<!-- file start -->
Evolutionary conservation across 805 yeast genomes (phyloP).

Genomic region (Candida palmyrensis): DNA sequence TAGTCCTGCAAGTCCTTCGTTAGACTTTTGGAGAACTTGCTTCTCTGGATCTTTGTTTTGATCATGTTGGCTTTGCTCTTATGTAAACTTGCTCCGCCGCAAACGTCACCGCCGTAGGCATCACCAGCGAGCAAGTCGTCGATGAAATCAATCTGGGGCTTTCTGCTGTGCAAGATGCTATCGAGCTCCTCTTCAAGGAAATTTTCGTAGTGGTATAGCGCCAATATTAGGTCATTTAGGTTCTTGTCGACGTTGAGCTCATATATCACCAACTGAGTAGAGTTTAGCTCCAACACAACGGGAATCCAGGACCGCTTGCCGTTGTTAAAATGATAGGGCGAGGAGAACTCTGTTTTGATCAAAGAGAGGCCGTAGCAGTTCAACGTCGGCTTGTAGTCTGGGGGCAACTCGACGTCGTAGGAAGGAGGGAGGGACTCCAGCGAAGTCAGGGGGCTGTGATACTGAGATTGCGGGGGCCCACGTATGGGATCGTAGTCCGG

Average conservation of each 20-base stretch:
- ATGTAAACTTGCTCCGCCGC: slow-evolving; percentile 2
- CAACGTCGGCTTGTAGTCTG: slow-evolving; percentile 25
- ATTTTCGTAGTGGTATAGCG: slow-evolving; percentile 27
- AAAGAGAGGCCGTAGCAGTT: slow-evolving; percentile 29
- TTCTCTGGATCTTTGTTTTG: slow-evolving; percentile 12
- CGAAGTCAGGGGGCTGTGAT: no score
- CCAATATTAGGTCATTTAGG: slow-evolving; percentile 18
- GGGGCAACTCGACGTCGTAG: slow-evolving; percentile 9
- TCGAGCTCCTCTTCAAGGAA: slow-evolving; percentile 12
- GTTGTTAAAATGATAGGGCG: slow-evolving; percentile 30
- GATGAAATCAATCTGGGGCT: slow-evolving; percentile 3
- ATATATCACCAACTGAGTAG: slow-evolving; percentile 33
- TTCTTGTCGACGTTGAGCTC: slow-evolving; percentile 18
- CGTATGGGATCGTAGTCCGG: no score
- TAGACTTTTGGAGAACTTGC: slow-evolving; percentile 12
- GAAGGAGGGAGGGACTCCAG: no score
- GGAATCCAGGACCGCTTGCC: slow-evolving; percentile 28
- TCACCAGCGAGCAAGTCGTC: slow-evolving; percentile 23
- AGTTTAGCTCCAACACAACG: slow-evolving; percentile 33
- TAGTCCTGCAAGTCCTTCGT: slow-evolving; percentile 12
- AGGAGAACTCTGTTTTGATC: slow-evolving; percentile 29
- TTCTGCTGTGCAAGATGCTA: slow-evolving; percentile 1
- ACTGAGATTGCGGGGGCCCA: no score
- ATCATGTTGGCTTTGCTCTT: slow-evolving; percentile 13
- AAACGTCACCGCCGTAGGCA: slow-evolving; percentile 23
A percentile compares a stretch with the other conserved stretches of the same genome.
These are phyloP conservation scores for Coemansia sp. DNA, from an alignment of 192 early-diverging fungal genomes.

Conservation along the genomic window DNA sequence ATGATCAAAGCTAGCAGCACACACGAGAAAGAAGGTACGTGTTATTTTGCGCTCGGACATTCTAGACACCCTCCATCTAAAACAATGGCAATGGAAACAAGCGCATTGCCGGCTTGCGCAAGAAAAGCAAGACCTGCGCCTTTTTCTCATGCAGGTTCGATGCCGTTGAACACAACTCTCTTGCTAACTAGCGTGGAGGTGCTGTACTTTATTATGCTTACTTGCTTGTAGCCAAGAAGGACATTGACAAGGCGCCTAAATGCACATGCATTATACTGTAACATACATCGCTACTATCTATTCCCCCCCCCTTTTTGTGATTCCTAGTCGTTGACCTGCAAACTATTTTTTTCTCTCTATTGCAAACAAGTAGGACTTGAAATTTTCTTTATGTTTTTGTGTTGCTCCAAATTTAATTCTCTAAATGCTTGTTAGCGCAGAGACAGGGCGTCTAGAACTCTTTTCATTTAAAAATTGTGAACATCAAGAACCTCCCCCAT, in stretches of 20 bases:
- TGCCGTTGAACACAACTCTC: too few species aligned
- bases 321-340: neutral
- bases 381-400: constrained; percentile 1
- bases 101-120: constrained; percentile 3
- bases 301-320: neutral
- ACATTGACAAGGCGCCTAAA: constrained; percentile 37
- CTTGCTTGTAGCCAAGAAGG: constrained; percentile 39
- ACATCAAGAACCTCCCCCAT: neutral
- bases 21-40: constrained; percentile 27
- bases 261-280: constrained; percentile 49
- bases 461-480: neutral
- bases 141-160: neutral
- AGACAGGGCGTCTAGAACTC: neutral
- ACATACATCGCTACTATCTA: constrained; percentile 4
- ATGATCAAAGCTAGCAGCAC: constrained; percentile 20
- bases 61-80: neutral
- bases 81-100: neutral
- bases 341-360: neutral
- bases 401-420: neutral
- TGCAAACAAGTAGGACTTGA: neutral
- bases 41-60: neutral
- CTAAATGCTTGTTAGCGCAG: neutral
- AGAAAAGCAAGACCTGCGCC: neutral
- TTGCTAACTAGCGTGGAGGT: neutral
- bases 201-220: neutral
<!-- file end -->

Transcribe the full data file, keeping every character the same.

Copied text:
Evolutionary conservation across 805 yeast genomes (phyloP).

Genomic region (Candida palmyrensis): DNA sequence TAGTCCTGCAAGTCCTTCGTTAGACTTTTGGAGAACTTGCTTCTCTGGATCTTTGTTTTGATCATGTTGGCTTTGCTCTTATGTAAACTTGCTCCGCCGCAAACGTCACCGCCGTAGGCATCACCAGCGAGCAAGTCGTCGATGAAATCAATCTGGGGCTTTCTGCTGTGCAAGATGCTATCGAGCTCCTCTTCAAGGAAATTTTCGTAGTGGTATAGCGCCAATATTAGGTCATTTAGGTTCTTGTCGACGTTGAGCTCATATATCACCAACTGAGTAGAGTTTAGCTCCAACACAACGGGAATCCAGGACCGCTTGCCGTTGTTAAAATGATAGGGCGAGGAGAACTCTGTTTTGATCAAAGAGAGGCCGTAGCAGTTCAACGTCGGCTTGTAGTCTGGGGGCAACTCGACGTCGTAGGAAGGAGGGAGGGACTCCAGCGAAGTCAGGGGGCTGTGATACTGAGATTGCGGGGGCCCACGTATGGGATCGTAGTCCGG

Average conservation of each 20-base stretch:
- ATGTAAACTTGCTCCGCCGC: slow-evolving; percentile 2
- CAACGTCGGCTTGTAGTCTG: slow-evolving; percentile 25
- ATTTTCGTAGTGGTATAGCG: slow-evolving; percentile 27
- AAAGAGAGGCCGTAGCAGTT: slow-evolving; percentile 29
- TTCTCTGGATCTTTGTTTTG: slow-evolving; percentile 12
- CGAAGTCAGGGGGCTGTGAT: no score
- CCAATATTAGGTCATTTAGG: slow-evolving; percentile 18
- GGGGCAACTCGACGTCGTAG: slow-evolving; percentile 9
- TCGAGCTCCTCTTCAAGGAA: slow-evolving; percentile 12
- GTTGTTAAAATGATAGGGCG: slow-evolving; percentile 30
- GATGAAATCAATCTGGGGCT: slow-evolving; percentile 3
- ATATATCACCAACTGAGTAG: slow-evolving; percentile 33
- TTCTTGTCGACGTTGAGCTC: slow-evolving; percentile 18
- CGTATGGGATCGTAGTCCGG: no score
- TAGACTTTTGGAGAACTTGC: slow-evolving; percentile 12
- GAAGGAGGGAGGGACTCCAG: no score
- GGAATCCAGGACCGCTTGCC: slow-evolving; percentile 28
- TCACCAGCGAGCAAGTCGTC: slow-evolving; percentile 23
- AGTTTAGCTCCAACACAACG: slow-evolving; percentile 33
- TAGTCCTGCAAGTCCTTCGT: slow-evolving; percentile 12
- AGGAGAACTCTGTTTTGATC: slow-evolving; percentile 29
- TTCTGCTGTGCAAGATGCTA: slow-evolving; percentile 1
- ACTGAGATTGCGGGGGCCCA: no score
- ATCATGTTGGCTTTGCTCTT: slow-evolving; percentile 13
- AAACGTCACCGCCGTAGGCA: slow-evolving; percentile 23
A percentile compares a stretch with the other conserved stretches of the same genome.
These are phyloP conservation scores for Coemansia sp. DNA, from an alignment of 192 early-diverging fungal genomes.

Conservation along the genomic window DNA sequence ATGATCAAAGCTAGCAGCACACACGAGAAAGAAGGTACGTGTTATTTTGCGCTCGGACATTCTAGACACCCTCCATCTAAAACAATGGCAATGGAAACAAGCGCATTGCCGGCTTGCGCAAGAAAAGCAAGACCTGCGCCTTTTTCTCATGCAGGTTCGATGCCGTTGAACACAACTCTCTTGCTAACTAGCGTGGAGGTGCTGTACTTTATTATGCTTACTTGCTTGTAGCCAAGAAGGACATTGACAAGGCGCCTAAATGCACATGCATTATACTGTAACATACATCGCTACTATCTATTCCCCCCCCCTTTTTGTGATTCCTAGTCGTTGACCTGCAAACTATTTTTTTCTCTCTATTGCAAACAAGTAGGACTTGAAATTTTCTTTATGTTTTTGTGTTGCTCCAAATTTAATTCTCTAAATGCTTGTTAGCGCAGAGACAGGGCGTCTAGAACTCTTTTCATTTAAAAATTGTGAACATCAAGAACCTCCCCCAT, in stretches of 20 bases:
- TGCCGTTGAACACAACTCTC: too few species aligned
- bases 321-340: neutral
- bases 381-400: constrained; percentile 1
- bases 101-120: constrained; percentile 3
- bases 301-320: neutral
- ACATTGACAAGGCGCCTAAA: constrained; percentile 37
- CTTGCTTGTAGCCAAGAAGG: constrained; percentile 39
- ACATCAAGAACCTCCCCCAT: neutral
- bases 21-40: constrained; percentile 27
- bases 261-280: constrained; percentile 49
- bases 461-480: neutral
- bases 141-160: neutral
- AGACAGGGCGTCTAGAACTC: neutral
- ACATACATCGCTACTATCTA: constrained; percentile 4
- ATGATCAAAGCTAGCAGCAC: constrained; percentile 20
- bases 61-80: neutral
- bases 81-100: neutral
- bases 341-360: neutral
- bases 401-420: neutral
- TGCAAACAAGTAGGACTTGA: neutral
- bases 41-60: neutral
- CTAAATGCTTGTTAGCGCAG: neutral
- AGAAAAGCAAGACCTGCGCC: neutral
- TTGCTAACTAGCGTGGAGGT: neutral
- bases 201-220: neutral